int 33 ;
mov MOUSE_LO,v86r_dx ;
mov MOUSE_HI,v86r_es ;
mov MOUSE_MK,v86r_cx ;

Thanks all.

JohnU789
Posted on 2004-11-10 15:43:46 by JohnU789
MOV DX,OFFSET MOUSE_INTERCEPT ;EXCHANGE INTERRUPT SUBROUTINES
MOV CX,47 ;
MOV AX,14H ;
INT 33H ;
MOV MOUSE_LO,DX ;
MOV MOUSE_HI,ES ;
MOV MOUSE_MK,CX ;

Into this, but I need help

MOV v86r_dx, OFFSET MOUSE_INTERCEPT ;EXCHANGE INTERRUPT SUBROUTINES

How do I turn the code32 offset ( MOUSE_INTERCEPT ) into one that is accepptable for the dos interrupt?

I noticed in the Pmode doc

1.1 - Usage and DOS:
-- ------------------

When you call real mode DOS interrupts, or any real mode procedure that
expects a buffer, you will have to make sure that buffer is in low memory.

Do you think it would be wise to use a use16 segment for the app's old data and then it could all be accessed from either 16 bit or 32 bit code?

Thanks all.
Posted on 2004-11-10 22:36:04 by JohnU789
Rules for this forum section state that you should ask win32asm questions here...and NOT DOS Pmode questions

I think there is an DOS section or and Pmode/OS section for such things

Aslo making multiple threads withe the same issue is not a good idea :D
Posted on 2004-11-10 22:48:50 by BogdanOntanu
I sorry about the double topic posting.

However,

PMODE.ASM is a small piece of assembly code which is intended to allow for easy 32bit flat protected mode coding in assembly.

In reality it is win32.asm questions I'm asking.

I could easily include some windows headers and libs and then call win32 functions using Pmode programming.

JohnU789
Posted on 2004-11-10 23:31:54 by JohnU789
> I could easily include some windows headers and libs and then call win32 functions using Pmode programming.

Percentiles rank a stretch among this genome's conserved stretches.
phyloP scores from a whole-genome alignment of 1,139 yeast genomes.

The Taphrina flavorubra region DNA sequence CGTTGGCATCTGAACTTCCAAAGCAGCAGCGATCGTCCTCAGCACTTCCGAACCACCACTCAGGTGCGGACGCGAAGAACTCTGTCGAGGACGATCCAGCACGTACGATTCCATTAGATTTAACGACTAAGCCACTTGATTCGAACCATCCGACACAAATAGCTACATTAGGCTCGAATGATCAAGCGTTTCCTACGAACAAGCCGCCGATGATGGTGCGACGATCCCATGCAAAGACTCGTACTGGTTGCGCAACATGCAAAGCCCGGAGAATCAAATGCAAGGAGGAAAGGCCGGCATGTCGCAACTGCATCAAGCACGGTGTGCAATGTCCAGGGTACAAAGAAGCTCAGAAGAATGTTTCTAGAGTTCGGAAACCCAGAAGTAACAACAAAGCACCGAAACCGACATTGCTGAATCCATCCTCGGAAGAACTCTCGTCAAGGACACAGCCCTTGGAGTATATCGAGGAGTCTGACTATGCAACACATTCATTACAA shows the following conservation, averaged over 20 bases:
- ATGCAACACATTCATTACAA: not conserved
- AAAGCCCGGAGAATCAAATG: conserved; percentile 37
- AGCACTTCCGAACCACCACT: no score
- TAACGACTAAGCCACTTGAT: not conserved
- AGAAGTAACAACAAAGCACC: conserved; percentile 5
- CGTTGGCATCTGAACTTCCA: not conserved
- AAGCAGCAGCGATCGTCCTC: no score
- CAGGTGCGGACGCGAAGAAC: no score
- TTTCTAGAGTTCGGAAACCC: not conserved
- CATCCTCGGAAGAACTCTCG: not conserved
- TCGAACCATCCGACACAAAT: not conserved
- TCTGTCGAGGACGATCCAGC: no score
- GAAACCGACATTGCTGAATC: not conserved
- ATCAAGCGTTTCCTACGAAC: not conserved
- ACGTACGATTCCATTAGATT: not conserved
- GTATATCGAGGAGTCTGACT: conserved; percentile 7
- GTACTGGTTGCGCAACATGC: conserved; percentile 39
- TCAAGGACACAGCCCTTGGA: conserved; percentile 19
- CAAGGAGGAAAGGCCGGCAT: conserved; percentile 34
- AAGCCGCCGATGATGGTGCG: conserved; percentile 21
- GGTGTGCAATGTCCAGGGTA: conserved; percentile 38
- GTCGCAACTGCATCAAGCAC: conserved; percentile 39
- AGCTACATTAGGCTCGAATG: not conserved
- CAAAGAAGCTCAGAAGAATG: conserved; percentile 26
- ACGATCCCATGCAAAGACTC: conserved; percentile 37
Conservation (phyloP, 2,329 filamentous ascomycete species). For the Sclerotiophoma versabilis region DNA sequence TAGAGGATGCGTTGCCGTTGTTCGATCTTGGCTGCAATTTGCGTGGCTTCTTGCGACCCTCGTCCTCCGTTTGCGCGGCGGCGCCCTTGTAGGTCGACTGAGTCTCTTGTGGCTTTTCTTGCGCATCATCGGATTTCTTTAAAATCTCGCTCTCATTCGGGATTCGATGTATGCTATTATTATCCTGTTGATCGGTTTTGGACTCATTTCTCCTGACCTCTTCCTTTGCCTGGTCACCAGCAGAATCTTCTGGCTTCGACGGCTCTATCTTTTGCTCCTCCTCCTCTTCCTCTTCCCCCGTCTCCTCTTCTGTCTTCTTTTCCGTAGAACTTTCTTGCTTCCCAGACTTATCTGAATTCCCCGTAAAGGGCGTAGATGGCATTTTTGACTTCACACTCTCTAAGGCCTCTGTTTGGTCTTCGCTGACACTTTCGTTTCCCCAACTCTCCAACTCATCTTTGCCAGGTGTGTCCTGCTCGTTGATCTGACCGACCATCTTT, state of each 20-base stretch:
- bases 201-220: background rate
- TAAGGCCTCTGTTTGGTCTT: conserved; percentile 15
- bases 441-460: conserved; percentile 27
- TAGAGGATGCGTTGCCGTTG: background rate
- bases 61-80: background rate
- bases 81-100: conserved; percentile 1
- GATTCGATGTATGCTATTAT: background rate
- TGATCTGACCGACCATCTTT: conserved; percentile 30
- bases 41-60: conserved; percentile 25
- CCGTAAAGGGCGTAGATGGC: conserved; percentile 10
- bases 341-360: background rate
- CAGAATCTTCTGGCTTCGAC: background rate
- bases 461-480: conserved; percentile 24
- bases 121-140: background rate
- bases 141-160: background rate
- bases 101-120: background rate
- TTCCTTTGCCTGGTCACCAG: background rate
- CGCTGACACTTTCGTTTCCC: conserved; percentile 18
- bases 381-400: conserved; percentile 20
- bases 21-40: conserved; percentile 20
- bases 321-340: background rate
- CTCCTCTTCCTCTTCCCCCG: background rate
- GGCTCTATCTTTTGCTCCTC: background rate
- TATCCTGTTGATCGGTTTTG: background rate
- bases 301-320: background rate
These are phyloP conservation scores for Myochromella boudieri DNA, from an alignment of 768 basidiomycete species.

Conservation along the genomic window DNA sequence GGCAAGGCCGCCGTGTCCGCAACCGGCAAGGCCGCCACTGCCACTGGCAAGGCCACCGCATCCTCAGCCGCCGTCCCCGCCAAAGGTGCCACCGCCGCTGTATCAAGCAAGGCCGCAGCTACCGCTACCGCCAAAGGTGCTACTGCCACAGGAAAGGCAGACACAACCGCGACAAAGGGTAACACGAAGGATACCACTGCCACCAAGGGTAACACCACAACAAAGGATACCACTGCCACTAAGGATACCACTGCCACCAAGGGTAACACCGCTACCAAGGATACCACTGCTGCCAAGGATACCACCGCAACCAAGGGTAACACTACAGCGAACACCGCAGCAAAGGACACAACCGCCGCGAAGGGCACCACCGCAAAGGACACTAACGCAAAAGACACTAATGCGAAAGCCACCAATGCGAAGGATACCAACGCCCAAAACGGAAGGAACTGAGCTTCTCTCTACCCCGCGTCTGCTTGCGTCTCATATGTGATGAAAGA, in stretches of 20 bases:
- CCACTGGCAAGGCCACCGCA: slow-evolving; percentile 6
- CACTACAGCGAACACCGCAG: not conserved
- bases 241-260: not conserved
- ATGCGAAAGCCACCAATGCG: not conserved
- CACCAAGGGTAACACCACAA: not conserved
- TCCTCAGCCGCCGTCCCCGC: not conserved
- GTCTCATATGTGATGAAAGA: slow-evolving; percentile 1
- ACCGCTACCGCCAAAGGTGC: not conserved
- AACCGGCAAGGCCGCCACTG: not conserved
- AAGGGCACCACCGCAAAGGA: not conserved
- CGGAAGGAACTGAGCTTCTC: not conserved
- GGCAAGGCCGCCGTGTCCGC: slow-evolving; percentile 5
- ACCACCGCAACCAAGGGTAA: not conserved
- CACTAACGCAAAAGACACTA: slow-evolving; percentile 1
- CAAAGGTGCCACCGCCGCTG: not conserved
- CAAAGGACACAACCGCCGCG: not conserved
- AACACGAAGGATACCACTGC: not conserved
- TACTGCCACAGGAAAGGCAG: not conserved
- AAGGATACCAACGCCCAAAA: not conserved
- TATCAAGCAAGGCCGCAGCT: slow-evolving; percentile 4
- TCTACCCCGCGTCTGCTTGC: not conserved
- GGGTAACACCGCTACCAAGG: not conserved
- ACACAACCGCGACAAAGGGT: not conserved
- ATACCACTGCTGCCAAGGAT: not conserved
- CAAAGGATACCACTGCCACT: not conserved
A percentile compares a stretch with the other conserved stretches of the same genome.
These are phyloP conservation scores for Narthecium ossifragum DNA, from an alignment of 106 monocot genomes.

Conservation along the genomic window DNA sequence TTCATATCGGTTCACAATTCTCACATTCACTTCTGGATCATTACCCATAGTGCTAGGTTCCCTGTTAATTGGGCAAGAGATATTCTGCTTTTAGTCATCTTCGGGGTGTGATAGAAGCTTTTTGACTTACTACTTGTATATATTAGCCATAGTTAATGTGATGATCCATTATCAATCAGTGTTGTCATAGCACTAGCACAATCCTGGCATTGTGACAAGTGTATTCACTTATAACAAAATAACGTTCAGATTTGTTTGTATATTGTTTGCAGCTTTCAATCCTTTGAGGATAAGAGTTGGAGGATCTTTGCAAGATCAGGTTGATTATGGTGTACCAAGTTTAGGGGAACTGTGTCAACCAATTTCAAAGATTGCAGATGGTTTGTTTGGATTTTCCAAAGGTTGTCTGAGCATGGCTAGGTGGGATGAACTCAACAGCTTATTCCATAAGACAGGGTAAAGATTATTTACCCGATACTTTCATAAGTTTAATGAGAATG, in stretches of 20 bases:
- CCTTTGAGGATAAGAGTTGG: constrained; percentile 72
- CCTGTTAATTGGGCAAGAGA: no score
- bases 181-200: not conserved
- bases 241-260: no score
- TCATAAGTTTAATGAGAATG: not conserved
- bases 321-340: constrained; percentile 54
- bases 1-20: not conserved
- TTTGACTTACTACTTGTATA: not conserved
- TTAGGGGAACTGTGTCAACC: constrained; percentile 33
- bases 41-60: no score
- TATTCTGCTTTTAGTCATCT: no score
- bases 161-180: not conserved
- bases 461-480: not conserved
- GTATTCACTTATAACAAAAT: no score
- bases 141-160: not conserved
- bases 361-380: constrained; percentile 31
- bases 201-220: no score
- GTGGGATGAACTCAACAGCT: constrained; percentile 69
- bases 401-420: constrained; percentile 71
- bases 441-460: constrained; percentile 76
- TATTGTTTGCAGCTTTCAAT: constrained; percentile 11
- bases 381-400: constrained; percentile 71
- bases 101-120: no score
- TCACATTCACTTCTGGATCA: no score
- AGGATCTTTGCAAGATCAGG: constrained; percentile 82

AFAIK your code is running in a dos box and the win32 API is not available.

> Do you think it would be wise to use a use16 segment for the app's old
> data and then it could all be accessed from either 16 bit or 32 bit code?

That's not the point. you will have to allocate conventional memory
so the memory can be accessed by code running in protected mode and real mode.

Are you really stuck to the pmode extender? I don't think this is a good decision.
Posted on 2004-11-11 00:41:41 by japheth
No, not really stuck. I just wanted to test some ideas I have for this app. I wanted to make it for win32 eventually. I thought I could just easily convert it to Pmode and this would give me the extra memory I need to test out the ideas I have.

The stuff I would be testing would eventually go into the app, so it wouldn't be a waste of time, but if conversion into Pmode is too difficult then that would be a waste of time.

This is why I was asking questions before I jump into the converting.

Thanks.

JohnU789
Posted on 2004-11-11 06:08:49 by JohnU789
the pmode extender with its int 33h (and int 32h IIRC) interface is not the best choice for a conversion. Much easier are extender simply based on DPMI, like WDOSX, DJGPP or CauseWay. All are free, binaries and source. I once wrote another extender, HX, which is free as well and offers a Win32 emulation, which one can use or not (same as with WDOSX), so a final migration to Win32 should be fairly easy.
Posted on 2004-11-12 01:15:29 by japheth
Yes, Pmode 2.51 interface does seem clumsy with its v86r registers.
I download your extender, HX and DOS/32 Advanced DOS Extender
Version: 7.2. I am looking these two over now.

Thanks for the tip

JohnU789
Posted on 2004-11-12 10:38:57 by JohnU789